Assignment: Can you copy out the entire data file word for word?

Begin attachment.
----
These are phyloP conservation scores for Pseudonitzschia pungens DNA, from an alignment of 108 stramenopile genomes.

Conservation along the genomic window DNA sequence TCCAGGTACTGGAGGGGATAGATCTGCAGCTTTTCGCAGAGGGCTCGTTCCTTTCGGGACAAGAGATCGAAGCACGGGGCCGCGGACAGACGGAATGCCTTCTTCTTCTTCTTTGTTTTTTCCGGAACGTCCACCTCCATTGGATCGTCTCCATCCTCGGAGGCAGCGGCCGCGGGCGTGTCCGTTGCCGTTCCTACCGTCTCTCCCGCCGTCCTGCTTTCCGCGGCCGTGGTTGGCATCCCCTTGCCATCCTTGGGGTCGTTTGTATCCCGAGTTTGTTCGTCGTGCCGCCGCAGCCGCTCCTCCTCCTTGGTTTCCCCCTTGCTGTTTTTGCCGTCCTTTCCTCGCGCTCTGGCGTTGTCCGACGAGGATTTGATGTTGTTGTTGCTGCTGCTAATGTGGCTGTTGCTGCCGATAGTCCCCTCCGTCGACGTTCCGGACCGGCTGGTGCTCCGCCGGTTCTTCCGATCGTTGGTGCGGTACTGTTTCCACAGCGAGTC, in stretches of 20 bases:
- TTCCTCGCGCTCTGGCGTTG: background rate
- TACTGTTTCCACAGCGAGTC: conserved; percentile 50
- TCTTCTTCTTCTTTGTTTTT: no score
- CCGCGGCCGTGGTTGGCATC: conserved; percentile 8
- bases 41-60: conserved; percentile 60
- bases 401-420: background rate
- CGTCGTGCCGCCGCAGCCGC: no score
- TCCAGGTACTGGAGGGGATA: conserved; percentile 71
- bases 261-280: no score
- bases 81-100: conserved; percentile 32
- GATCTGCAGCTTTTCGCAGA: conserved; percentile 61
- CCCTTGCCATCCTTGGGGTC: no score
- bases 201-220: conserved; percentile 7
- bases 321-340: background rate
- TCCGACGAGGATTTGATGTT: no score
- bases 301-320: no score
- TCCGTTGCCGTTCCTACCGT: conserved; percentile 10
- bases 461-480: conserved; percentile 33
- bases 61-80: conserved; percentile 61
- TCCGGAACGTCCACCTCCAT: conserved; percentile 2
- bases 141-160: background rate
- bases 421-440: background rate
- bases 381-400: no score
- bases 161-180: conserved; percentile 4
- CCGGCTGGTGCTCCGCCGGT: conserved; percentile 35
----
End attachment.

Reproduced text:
These are phyloP conservation scores for Pseudonitzschia pungens DNA, from an alignment of 108 stramenopile genomes.

Conservation along the genomic window DNA sequence TCCAGGTACTGGAGGGGATAGATCTGCAGCTTTTCGCAGAGGGCTCGTTCCTTTCGGGACAAGAGATCGAAGCACGGGGCCGCGGACAGACGGAATGCCTTCTTCTTCTTCTTTGTTTTTTCCGGAACGTCCACCTCCATTGGATCGTCTCCATCCTCGGAGGCAGCGGCCGCGGGCGTGTCCGTTGCCGTTCCTACCGTCTCTCCCGCCGTCCTGCTTTCCGCGGCCGTGGTTGGCATCCCCTTGCCATCCTTGGGGTCGTTTGTATCCCGAGTTTGTTCGTCGTGCCGCCGCAGCCGCTCCTCCTCCTTGGTTTCCCCCTTGCTGTTTTTGCCGTCCTTTCCTCGCGCTCTGGCGTTGTCCGACGAGGATTTGATGTTGTTGTTGCTGCTGCTAATGTGGCTGTTGCTGCCGATAGTCCCCTCCGTCGACGTTCCGGACCGGCTGGTGCTCCGCCGGTTCTTCCGATCGTTGGTGCGGTACTGTTTCCACAGCGAGTC, in stretches of 20 bases:
- TTCCTCGCGCTCTGGCGTTG: background rate
- TACTGTTTCCACAGCGAGTC: conserved; percentile 50
- TCTTCTTCTTCTTTGTTTTT: no score
- CCGCGGCCGTGGTTGGCATC: conserved; percentile 8
- bases 41-60: conserved; percentile 60
- bases 401-420: background rate
- CGTCGTGCCGCCGCAGCCGC: no score
- TCCAGGTACTGGAGGGGATA: conserved; percentile 71
- bases 261-280: no score
- bases 81-100: conserved; percentile 32
- GATCTGCAGCTTTTCGCAGA: conserved; percentile 61
- CCCTTGCCATCCTTGGGGTC: no score
- bases 201-220: conserved; percentile 7
- bases 321-340: background rate
- TCCGACGAGGATTTGATGTT: no score
- bases 301-320: no score
- TCCGTTGCCGTTCCTACCGT: conserved; percentile 10
- bases 461-480: conserved; percentile 33
- bases 61-80: conserved; percentile 61
- TCCGGAACGTCCACCTCCAT: conserved; percentile 2
- bases 141-160: background rate
- bases 421-440: background rate
- bases 381-400: no score
- bases 161-180: conserved; percentile 4
- CCGGCTGGTGCTCCGCCGGT: conserved; percentile 35